Preparing for a Singing Contest


in Performance

You’re probably thinking, what do I need to do to be totally ready to compete and win?

First, you want to ask yourself: What type of contest is it? Are you going to be judged on your popularity or on the quality of your singing? If it’s a popularity contest, bring lots of friends.

This type of contest really is about the venue making money off of the folks you bring to the contest. Usually there is something for sale at this type of contest whether it be beverages or food.

If it’s truly a singing contest, then there are some things you can do to prepare.

  1. Audition Songs Selection.

    1. What type of venue are you singing at?

    2. Is it a younger crowd or an older crowd?

    3. What will the crowd like more?

    4. What genre should you sing?

    5. Should you sing a fast upbeat song or a slow love song?

    6. What do the judges like to hear?

  2. Singing contestAccompaniment Tracks Selection. The quality of your performance track is very important. What is more appealing, a cheap karaoke midi-ish sounding track or a high quality, real instruments, accompaniment track? Cheap karaoke is dull, no matter how good the singer is. A great performance track will improve YOUR chances of sounding better.

  3. Stage Presence. How comfortable are you on stage? Do you get nervous? A judge and the audience can tell how nervous you are. Have confidence in your singing and it will show through on your performance. Have fun with what you are doing. Look at the audience and lyrically ‘play’ with them. Make sure what you are wearing or how you look is not a distraction.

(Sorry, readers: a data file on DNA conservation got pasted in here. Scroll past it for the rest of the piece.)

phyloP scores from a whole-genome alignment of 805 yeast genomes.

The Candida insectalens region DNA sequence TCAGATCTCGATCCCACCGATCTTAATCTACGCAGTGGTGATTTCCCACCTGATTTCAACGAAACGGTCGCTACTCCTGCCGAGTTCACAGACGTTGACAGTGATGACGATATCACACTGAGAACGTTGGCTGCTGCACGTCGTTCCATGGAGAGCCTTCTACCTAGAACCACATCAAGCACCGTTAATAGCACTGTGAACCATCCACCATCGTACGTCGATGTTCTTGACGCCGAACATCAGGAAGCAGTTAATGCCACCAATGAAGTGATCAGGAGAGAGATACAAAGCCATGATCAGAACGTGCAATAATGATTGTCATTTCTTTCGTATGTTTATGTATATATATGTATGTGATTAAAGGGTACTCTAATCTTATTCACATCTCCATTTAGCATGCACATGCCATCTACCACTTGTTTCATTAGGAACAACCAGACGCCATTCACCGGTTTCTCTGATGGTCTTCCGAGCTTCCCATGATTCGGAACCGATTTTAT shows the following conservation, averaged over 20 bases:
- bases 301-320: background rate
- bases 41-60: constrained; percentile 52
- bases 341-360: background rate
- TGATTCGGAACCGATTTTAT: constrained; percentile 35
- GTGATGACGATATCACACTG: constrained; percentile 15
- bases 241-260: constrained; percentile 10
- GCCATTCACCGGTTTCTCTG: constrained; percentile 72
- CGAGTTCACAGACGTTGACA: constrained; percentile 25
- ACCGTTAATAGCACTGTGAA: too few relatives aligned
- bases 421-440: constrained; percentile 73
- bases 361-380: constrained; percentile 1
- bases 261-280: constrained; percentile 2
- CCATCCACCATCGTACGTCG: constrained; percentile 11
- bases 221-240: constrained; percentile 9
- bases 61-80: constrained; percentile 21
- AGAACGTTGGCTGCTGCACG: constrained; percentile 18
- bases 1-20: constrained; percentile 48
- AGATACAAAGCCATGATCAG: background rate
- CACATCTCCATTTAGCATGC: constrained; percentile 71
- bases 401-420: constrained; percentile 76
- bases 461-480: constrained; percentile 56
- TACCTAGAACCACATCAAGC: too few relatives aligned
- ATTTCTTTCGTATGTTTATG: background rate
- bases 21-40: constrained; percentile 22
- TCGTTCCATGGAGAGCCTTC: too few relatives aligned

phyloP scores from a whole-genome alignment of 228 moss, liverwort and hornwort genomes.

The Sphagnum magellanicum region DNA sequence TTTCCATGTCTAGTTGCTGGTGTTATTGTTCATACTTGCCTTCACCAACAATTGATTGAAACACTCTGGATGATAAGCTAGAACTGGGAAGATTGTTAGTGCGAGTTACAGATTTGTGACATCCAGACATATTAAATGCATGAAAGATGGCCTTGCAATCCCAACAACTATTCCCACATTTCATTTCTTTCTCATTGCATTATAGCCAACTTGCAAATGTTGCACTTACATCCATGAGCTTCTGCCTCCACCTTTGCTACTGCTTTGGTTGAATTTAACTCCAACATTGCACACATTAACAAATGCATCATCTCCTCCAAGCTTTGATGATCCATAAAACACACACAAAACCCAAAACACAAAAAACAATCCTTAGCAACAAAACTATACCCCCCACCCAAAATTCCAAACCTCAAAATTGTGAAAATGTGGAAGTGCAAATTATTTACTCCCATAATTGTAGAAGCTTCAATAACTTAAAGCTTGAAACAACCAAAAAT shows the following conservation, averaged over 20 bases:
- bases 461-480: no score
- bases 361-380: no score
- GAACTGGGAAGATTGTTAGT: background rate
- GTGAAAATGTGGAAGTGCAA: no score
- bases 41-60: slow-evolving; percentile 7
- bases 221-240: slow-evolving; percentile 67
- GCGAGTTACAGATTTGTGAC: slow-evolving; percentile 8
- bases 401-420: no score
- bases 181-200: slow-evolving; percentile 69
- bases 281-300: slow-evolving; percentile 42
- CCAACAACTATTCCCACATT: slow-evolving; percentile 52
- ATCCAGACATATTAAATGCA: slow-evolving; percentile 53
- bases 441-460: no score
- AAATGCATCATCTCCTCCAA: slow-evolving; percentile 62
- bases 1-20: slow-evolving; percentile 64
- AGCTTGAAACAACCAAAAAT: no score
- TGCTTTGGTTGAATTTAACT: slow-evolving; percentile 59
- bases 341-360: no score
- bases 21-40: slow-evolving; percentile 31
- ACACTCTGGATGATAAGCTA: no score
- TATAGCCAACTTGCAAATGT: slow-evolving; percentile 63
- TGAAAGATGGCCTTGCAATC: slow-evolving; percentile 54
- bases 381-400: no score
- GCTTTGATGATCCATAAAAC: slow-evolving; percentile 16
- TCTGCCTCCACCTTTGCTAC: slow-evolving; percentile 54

4. Lyric Knowledge. How well do you know your lyrics and the inflections that you want to make in the performance. I highly recommend after you have chosen the song you’re going to sing to print out the lyrics and start making notes in pencil on the lyrics. Pay attention to where you want to breathe and put a breath mark in the lyrics. If you want to hold a note and add vibrato on the end of the note, then notate it. Once you have everything notated, practice, practice, and practice.

  5. Record yourself. You are probably your worst critic. When you record yourself singing, you get to hear how other people hear you. You will hear what notes you are pitchy on. Pretend like you are in an audition for a college scholarship. Let other people hear your recordings and have them give you their honest feedback.

The only way to improve is to know what you are doing wrong. Be well prepared, then go have fun!

Written by Rich Priddis, Accompaniment Tracks by Pro Sound Music

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